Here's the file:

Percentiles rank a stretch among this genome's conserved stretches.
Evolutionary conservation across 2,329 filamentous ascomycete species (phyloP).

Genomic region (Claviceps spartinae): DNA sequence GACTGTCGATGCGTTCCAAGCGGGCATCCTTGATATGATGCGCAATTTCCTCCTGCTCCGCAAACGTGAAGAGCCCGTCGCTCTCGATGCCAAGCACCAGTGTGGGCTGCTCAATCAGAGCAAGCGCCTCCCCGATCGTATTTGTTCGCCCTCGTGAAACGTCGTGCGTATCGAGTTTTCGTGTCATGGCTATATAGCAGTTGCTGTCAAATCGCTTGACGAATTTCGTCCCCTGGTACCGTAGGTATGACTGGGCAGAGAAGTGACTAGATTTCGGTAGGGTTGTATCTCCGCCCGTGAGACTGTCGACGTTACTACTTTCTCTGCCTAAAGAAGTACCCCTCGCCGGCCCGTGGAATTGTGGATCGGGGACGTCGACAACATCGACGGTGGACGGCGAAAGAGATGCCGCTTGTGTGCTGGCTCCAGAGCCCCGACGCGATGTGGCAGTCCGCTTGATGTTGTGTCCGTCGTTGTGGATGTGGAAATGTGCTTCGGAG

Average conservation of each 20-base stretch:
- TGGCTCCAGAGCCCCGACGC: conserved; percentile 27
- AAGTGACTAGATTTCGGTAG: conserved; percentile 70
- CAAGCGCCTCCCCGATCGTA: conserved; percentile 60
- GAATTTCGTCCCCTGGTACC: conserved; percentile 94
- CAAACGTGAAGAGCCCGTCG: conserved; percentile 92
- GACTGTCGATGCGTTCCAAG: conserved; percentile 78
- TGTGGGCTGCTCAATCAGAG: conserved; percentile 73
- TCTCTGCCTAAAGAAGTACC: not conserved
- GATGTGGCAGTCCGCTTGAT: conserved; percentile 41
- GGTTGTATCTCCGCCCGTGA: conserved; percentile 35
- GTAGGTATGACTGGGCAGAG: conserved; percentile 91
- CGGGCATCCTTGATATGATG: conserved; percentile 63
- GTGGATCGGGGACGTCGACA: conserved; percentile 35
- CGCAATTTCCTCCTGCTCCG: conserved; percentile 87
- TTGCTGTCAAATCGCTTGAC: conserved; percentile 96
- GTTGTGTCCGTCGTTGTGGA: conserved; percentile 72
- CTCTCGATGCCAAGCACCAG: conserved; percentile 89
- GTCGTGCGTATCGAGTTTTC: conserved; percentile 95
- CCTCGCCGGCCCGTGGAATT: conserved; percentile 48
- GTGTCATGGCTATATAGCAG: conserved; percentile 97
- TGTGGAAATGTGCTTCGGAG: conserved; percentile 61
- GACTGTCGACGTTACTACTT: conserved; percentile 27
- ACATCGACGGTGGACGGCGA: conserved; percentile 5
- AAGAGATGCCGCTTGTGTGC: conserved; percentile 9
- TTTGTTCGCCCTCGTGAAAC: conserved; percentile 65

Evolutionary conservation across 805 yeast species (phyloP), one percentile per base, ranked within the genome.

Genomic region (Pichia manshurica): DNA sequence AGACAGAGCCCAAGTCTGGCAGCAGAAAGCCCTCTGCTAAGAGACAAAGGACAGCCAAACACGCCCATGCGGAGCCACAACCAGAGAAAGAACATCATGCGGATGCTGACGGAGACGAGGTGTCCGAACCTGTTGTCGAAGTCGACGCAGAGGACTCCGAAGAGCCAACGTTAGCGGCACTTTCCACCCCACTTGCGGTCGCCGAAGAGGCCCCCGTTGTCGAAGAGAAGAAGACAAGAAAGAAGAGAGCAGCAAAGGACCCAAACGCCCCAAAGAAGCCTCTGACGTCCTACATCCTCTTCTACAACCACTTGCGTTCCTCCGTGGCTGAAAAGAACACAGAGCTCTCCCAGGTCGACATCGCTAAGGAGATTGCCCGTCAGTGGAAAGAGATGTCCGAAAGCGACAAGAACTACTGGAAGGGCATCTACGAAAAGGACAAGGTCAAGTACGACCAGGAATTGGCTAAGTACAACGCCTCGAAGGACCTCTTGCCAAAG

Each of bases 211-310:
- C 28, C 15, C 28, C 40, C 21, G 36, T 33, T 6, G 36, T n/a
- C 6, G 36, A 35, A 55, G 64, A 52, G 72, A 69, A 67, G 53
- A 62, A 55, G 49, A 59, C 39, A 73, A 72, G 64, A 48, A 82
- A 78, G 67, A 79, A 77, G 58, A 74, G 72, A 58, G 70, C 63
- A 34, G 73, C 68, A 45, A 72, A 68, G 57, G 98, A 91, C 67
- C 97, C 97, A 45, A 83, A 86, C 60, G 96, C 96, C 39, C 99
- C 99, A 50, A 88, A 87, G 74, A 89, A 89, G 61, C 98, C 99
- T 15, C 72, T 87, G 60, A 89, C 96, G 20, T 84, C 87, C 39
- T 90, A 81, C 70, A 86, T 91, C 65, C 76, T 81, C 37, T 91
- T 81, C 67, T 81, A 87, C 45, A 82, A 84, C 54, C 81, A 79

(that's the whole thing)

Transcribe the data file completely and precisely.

Percentiles rank a stretch among this genome's conserved stretches.
Evolutionary conservation across 2,329 filamentous ascomycete species (phyloP).

Genomic region (Claviceps spartinae): DNA sequence GACTGTCGATGCGTTCCAAGCGGGCATCCTTGATATGATGCGCAATTTCCTCCTGCTCCGCAAACGTGAAGAGCCCGTCGCTCTCGATGCCAAGCACCAGTGTGGGCTGCTCAATCAGAGCAAGCGCCTCCCCGATCGTATTTGTTCGCCCTCGTGAAACGTCGTGCGTATCGAGTTTTCGTGTCATGGCTATATAGCAGTTGCTGTCAAATCGCTTGACGAATTTCGTCCCCTGGTACCGTAGGTATGACTGGGCAGAGAAGTGACTAGATTTCGGTAGGGTTGTATCTCCGCCCGTGAGACTGTCGACGTTACTACTTTCTCTGCCTAAAGAAGTACCCCTCGCCGGCCCGTGGAATTGTGGATCGGGGACGTCGACAACATCGACGGTGGACGGCGAAAGAGATGCCGCTTGTGTGCTGGCTCCAGAGCCCCGACGCGATGTGGCAGTCCGCTTGATGTTGTGTCCGTCGTTGTGGATGTGGAAATGTGCTTCGGAG

Average conservation of each 20-base stretch:
- TGGCTCCAGAGCCCCGACGC: conserved; percentile 27
- AAGTGACTAGATTTCGGTAG: conserved; percentile 70
- CAAGCGCCTCCCCGATCGTA: conserved; percentile 60
- GAATTTCGTCCCCTGGTACC: conserved; percentile 94
- CAAACGTGAAGAGCCCGTCG: conserved; percentile 92
- GACTGTCGATGCGTTCCAAG: conserved; percentile 78
- TGTGGGCTGCTCAATCAGAG: conserved; percentile 73
- TCTCTGCCTAAAGAAGTACC: not conserved
- GATGTGGCAGTCCGCTTGAT: conserved; percentile 41
- GGTTGTATCTCCGCCCGTGA: conserved; percentile 35
- GTAGGTATGACTGGGCAGAG: conserved; percentile 91
- CGGGCATCCTTGATATGATG: conserved; percentile 63
- GTGGATCGGGGACGTCGACA: conserved; percentile 35
- CGCAATTTCCTCCTGCTCCG: conserved; percentile 87
- TTGCTGTCAAATCGCTTGAC: conserved; percentile 96
- GTTGTGTCCGTCGTTGTGGA: conserved; percentile 72
- CTCTCGATGCCAAGCACCAG: conserved; percentile 89
- GTCGTGCGTATCGAGTTTTC: conserved; percentile 95
- CCTCGCCGGCCCGTGGAATT: conserved; percentile 48
- GTGTCATGGCTATATAGCAG: conserved; percentile 97
- TGTGGAAATGTGCTTCGGAG: conserved; percentile 61
- GACTGTCGACGTTACTACTT: conserved; percentile 27
- ACATCGACGGTGGACGGCGA: conserved; percentile 5
- AAGAGATGCCGCTTGTGTGC: conserved; percentile 9
- TTTGTTCGCCCTCGTGAAAC: conserved; percentile 65

Evolutionary conservation across 805 yeast species (phyloP), one percentile per base, ranked within the genome.

Genomic region (Pichia manshurica): DNA sequence AGACAGAGCCCAAGTCTGGCAGCAGAAAGCCCTCTGCTAAGAGACAAAGGACAGCCAAACACGCCCATGCGGAGCCACAACCAGAGAAAGAACATCATGCGGATGCTGACGGAGACGAGGTGTCCGAACCTGTTGTCGAAGTCGACGCAGAGGACTCCGAAGAGCCAACGTTAGCGGCACTTTCCACCCCACTTGCGGTCGCCGAAGAGGCCCCCGTTGTCGAAGAGAAGAAGACAAGAAAGAAGAGAGCAGCAAAGGACCCAAACGCCCCAAAGAAGCCTCTGACGTCCTACATCCTCTTCTACAACCACTTGCGTTCCTCCGTGGCTGAAAAGAACACAGAGCTCTCCCAGGTCGACATCGCTAAGGAGATTGCCCGTCAGTGGAAAGAGATGTCCGAAAGCGACAAGAACTACTGGAAGGGCATCTACGAAAAGGACAAGGTCAAGTACGACCAGGAATTGGCTAAGTACAACGCCTCGAAGGACCTCTTGCCAAAG

Each of bases 211-310:
- C 28, C 15, C 28, C 40, C 21, G 36, T 33, T 6, G 36, T n/a
- C 6, G 36, A 35, A 55, G 64, A 52, G 72, A 69, A 67, G 53
- A 62, A 55, G 49, A 59, C 39, A 73, A 72, G 64, A 48, A 82
- A 78, G 67, A 79, A 77, G 58, A 74, G 72, A 58, G 70, C 63
- A 34, G 73, C 68, A 45, A 72, A 68, G 57, G 98, A 91, C 67
- C 97, C 97, A 45, A 83, A 86, C 60, G 96, C 96, C 39, C 99
- C 99, A 50, A 88, A 87, G 74, A 89, A 89, G 61, C 98, C 99
- T 15, C 72, T 87, G 60, A 89, C 96, G 20, T 84, C 87, C 39
- T 90, A 81, C 70, A 86, T 91, C 65, C 76, T 81, C 37, T 91
- T 81, C 67, T 81, A 87, C 45, A 82, A 84, C 54, C 81, A 79